Theological Humanism? A solution to the divide?3 min read

Church Ministry Politics Religion
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OK, so I was reading a post on Prop 8 Trial Tracker where the following quote was rendered which spawned the creation of this post:

There’s two lenses here. One’s a biblical world view and the other is basically more of a secular humanist world view and that’s why there never seems to be agreement” said the Rev. Pastor Brad Cranston, of Burlington’s Heritage Baptist Church. “They’re not going to be reconciled with one another.”

Iowa – One Year Later (Proposition 8 Trial Tracker)

Now, my recent post A problem with conservative religions is that Dogma and tradition is more important than People really touched upon this, but having read that quote I realized that I realistically could take this a step further. I have stated before quite a bit, perhaps not specifically on this BLog, that modern (fundamentalist and Conservative) Christianity is not really “Christian”. They have lost their way. Jesus’ teachings were about love, compassion, mercy, and acceptance and many of the contemporary Christian teachings, especially fundamentalist and conservative Christian teachings, have nothing to do with these ideals, and in some way are antithetical to them, which saddens me greatly. In that post I also state flatly that for them dogma is more important that humans which is something that they need to move on from, especially if they are to remain relevant and not part of the problem.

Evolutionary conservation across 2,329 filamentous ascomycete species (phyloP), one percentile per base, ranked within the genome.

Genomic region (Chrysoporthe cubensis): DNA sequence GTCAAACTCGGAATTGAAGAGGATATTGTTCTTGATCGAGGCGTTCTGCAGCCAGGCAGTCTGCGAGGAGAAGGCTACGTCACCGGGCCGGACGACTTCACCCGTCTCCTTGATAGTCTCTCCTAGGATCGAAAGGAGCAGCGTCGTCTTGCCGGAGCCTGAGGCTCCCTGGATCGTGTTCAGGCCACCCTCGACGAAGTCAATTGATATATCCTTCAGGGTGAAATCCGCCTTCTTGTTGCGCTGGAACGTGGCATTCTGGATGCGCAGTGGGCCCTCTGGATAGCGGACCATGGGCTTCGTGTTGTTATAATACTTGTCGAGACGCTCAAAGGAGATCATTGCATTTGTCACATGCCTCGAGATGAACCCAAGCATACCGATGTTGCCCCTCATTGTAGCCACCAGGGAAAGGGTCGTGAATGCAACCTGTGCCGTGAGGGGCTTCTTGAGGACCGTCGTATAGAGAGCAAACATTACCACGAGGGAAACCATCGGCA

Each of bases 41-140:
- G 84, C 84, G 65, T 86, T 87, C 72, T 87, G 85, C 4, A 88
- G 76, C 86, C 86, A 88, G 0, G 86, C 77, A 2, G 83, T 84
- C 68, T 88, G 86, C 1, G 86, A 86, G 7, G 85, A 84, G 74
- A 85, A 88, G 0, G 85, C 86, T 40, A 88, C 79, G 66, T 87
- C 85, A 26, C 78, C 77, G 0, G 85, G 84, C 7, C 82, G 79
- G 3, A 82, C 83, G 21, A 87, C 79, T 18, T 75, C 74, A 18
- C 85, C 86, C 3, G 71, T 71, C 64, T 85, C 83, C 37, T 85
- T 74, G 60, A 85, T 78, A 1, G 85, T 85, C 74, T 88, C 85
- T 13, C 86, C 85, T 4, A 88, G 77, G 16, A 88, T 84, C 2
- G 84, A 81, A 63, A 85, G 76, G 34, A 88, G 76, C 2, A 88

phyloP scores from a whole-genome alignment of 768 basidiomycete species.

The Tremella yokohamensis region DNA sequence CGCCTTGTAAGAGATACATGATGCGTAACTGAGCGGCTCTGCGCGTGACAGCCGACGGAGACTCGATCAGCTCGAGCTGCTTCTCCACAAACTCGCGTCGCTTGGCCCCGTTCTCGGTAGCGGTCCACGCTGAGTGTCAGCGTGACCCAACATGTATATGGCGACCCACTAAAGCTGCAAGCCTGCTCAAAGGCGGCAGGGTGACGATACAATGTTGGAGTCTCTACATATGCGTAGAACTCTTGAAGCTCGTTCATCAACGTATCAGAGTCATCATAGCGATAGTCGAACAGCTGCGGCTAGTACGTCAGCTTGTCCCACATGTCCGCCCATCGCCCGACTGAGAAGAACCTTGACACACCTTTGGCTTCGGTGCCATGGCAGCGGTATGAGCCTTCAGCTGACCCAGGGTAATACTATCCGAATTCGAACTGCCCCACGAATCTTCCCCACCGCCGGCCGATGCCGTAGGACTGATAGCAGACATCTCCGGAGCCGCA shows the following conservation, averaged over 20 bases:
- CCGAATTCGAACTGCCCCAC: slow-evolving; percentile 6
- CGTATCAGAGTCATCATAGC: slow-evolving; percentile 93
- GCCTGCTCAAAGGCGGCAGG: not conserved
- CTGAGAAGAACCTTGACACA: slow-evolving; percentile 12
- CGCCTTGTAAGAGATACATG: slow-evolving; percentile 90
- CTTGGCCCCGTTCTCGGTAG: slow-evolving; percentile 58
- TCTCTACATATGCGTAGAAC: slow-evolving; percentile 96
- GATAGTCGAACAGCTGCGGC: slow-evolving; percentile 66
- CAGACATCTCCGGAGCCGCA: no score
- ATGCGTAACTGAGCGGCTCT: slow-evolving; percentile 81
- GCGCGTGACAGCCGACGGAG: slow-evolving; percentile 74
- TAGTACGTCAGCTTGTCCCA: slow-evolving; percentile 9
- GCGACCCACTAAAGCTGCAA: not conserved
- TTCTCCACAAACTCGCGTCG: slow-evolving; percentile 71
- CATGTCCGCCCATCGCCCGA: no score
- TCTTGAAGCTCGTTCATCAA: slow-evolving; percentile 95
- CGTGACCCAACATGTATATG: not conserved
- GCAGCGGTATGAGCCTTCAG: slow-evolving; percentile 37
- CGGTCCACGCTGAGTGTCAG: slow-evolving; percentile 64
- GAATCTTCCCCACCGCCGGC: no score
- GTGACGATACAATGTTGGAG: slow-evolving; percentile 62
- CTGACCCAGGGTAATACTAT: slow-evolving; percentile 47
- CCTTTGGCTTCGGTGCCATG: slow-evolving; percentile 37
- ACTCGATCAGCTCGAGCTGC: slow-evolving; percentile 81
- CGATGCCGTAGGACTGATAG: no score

Now, the above thought brought me to the create the idea of Biblical Humanism. Fortunately, I am not the only one to ever have considered this possibility. It was first (as far as my currently limited research shows) was thought up in the late 1400’s with Erasmus of Rotterdam’s’ writings. Erasmus was a monastic Catholic priest of sorts and was heralded in his time for his enlightenment and writings. He was, shall we say, the father of contemporary Biblical/Christian/Theological Humanism.

A more humanistic approach to religious practice and teachings less zealous, blind, irrational, and tyrannical. The heaven hell model and the extreme religious tyranny are why Christianity is slowly dying and why people for many years have been defecting from Catholicism and other orthodox religions to other more humanistic faiths. These conservative or fundamentalist faiths enforce their dogma with fear – fear of going to hell, fear of sinning, fear of not getting presents on Christmas, fear of not being saved. This sort of fear based propaganda stresses the psyche and emotions and eventually there is going to be a break down, and we are seeing that, especially in Europe an Asia, and also here in the United States. These religions are killing themselves and they are too proud and arrogant to see it. Historically they have changed only when they see that they have had no real choice, but perhaps this time… they may not be able to fully recover, unless they embrace a more humanistic view of Christianity – a view that is more “Christian” than what is being taught in many churches today. A Humanism Theology may be the only way to save contemporary Christianity.


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1 thought on “Theological Humanism? A solution to the divide?

  1. Greetings,

    Yes, I do think modern christianity has lost it’s way. They care more about buildings and fundraising campaigns then they do about people. Personally, I think pastor’s all pastors ought to be lay pastors.

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